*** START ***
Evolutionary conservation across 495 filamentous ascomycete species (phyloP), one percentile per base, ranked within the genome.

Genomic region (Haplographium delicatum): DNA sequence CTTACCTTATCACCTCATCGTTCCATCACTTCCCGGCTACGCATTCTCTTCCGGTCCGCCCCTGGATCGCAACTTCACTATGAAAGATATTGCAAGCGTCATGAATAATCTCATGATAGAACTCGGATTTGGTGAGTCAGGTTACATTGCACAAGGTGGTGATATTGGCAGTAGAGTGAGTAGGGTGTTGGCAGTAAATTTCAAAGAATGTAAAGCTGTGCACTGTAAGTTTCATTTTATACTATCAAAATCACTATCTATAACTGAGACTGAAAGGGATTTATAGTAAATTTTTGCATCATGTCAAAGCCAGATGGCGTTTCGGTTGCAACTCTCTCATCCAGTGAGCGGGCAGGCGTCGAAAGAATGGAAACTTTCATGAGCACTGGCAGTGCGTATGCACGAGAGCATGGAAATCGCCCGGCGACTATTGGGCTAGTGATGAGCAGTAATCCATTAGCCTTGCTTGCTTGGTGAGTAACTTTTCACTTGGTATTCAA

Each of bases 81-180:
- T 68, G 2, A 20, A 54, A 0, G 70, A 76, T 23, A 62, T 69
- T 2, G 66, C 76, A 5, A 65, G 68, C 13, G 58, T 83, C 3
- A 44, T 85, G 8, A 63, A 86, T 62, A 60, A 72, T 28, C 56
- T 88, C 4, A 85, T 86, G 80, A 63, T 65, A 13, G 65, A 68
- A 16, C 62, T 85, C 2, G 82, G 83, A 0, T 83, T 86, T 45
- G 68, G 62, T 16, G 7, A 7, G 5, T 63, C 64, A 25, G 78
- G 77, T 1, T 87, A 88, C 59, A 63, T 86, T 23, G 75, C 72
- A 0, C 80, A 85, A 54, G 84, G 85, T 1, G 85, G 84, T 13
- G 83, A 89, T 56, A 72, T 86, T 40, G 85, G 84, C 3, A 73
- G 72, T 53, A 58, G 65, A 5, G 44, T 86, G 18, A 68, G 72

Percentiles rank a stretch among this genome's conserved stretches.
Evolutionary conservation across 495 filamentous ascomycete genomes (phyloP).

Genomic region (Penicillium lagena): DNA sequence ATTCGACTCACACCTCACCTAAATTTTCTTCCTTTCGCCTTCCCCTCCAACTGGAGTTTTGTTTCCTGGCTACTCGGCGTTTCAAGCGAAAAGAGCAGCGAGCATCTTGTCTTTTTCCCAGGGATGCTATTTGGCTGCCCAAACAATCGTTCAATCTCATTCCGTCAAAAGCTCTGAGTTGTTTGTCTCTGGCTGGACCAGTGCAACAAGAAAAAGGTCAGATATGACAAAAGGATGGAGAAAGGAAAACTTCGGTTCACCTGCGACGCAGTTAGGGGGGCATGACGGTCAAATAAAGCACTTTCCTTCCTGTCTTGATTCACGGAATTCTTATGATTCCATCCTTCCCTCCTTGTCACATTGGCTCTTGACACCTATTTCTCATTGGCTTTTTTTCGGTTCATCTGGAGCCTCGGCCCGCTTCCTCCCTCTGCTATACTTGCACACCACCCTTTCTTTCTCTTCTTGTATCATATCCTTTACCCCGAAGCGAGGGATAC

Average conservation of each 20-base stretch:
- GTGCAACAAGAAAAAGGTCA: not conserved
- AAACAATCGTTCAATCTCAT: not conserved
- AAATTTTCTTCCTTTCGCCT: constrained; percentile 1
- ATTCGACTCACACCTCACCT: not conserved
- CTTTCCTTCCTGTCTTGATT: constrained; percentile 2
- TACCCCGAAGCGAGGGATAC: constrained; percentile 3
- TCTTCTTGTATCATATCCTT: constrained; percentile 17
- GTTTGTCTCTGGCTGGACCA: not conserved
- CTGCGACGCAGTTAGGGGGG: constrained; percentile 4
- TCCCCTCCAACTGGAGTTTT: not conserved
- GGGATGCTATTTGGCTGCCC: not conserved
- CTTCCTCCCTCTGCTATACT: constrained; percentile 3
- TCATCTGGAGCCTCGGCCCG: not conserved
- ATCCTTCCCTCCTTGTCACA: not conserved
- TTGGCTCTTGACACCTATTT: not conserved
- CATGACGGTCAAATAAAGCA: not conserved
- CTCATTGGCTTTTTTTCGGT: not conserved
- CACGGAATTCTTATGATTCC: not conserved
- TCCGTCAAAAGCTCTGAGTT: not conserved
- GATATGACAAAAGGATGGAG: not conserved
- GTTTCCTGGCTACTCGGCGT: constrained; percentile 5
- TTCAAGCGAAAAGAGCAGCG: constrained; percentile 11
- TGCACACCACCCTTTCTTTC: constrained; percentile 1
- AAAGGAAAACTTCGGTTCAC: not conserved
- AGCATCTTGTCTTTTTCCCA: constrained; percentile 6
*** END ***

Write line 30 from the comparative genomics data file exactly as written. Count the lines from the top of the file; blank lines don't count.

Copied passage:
- TCATCTGGAGCCTCGGCCCG: not conserved